Sunday, July 27, 2014

Ecotherapy: The Benefits of Nature



Enjoying nature has multiple health benefits. It can lower depression and blood pressure, increase motivation, and reduce stress (WebMD, 2005-2014). 

When I was a child, I loved playing outside in our backyard. I could often be seen with a jelly jar or Miracle Whip jar trying to catch butterflies or bumble bees. Mamma would use an old fashioned can opener to punch holes in the top of the metal jar lid so my precious prisoners could breathe until I freed them. I also enjoyed smelling the roses and phlox, and if no one was looking, I would pinch off a delicate phlox blossom and suck the miniscule drop of its sweet nectar.

Decades later, instead of scampering around the garden with a jelly jar or Miracle Whip jar, I enjoy a variety of outdoor projects that have become my ecotherapy.

Herb garden
Planting an herb garden can be fun. Select herbs based on your tastes. If you like basil, rosemary, and thyme in your food, then plant them, but experiment with other herbs. A combination of finely chopped herbs will liven up baked fish and chicken or a pot of homemade soup.

A mint plant is great to have in an herb garden. Mint is tasty in hot or iced tea as well as in a watermelon smoothie: blend a cup of watermelon cubes with a few mint leaves for a refreshing summer drink.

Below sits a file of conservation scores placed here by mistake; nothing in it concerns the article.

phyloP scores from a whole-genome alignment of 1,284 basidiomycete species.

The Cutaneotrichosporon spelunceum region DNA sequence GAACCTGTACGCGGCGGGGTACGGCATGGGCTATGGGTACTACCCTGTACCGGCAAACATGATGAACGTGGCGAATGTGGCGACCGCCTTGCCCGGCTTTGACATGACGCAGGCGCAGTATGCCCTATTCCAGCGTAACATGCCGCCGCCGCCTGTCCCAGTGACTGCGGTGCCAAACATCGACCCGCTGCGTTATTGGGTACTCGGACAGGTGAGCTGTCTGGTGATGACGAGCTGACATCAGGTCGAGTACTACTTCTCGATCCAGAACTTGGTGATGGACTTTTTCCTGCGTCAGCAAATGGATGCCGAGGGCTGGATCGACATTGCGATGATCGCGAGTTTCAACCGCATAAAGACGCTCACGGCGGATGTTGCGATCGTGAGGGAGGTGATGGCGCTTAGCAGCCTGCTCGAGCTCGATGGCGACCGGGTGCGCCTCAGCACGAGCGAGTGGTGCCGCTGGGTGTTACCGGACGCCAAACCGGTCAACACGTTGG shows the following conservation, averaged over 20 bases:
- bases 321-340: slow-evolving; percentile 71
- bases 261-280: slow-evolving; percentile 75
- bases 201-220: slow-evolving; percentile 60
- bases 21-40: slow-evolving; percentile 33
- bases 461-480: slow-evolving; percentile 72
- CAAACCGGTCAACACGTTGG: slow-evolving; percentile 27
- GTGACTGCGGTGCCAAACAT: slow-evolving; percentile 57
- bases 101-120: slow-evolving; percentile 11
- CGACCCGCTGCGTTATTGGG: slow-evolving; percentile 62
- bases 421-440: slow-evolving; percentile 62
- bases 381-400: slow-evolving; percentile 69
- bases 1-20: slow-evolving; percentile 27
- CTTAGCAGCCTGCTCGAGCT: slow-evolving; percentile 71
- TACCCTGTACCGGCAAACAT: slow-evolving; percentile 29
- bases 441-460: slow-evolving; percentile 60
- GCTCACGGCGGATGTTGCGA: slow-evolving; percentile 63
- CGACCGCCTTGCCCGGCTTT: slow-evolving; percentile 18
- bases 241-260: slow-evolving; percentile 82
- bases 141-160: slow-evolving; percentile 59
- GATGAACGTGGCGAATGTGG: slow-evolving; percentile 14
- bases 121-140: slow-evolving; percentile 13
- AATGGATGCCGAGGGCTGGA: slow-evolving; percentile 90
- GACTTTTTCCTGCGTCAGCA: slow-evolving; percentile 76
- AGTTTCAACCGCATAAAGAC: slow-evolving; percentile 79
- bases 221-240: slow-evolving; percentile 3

Vegetable garden
Growing vegetables might inspire you to eat healthier. It feels good to go out and pick a ripe tomato or cucumber to add to a fresh salad. Growing vegetables can be challenging though, depending on where you live because you will have to find creative and humane ways to compete with the rabbits, deer, and tomato worms for your harvest. 

Flower garden
Growing flowers is a way for you to put your creativity to work. Experiment with color combinations, blooming times, and planting designs. This year, I combined purple and red flowers in one of my flower pots. The colors are striking. I also bought several succulents and three clay pot bottoms in varying sizes. I filled each bottom with dirt. Then I layered the bottoms. I placed the medium bottom on top of the large bottom and placed the small bottom on top of the medium bottom. Finally, I planted the succulents randomly in the layered tops.

To make your garden exciting, plant flowers that attract butterflies (butterfly bush, bee balm, and lavender) and hummingbirds (petunias, day lilies, and hollyhocks).

Bird watching
If you feed them, they will come. Buy some wild bird seed and a few bird feeders. Then sit down and watch the birds come. Try to identify the different types of birds and enjoy their morning songs and interesting social lives.



Being involved in nature is a stress reliever for me. I find solace in my garden. My garden is where I begin my day with my morning prayers, a cup of coffee, and positive thoughts for the day.

How has nature improved your life? This is the story in you. Share it.


Domonique

Reference
Sorgen, C. (2005-2014). Nature therapy may mean that better health is right outside your door. WebMD. Retrieved from http://www.webmd.com/balance/features/nature-therapy-ecotherapy?page=1

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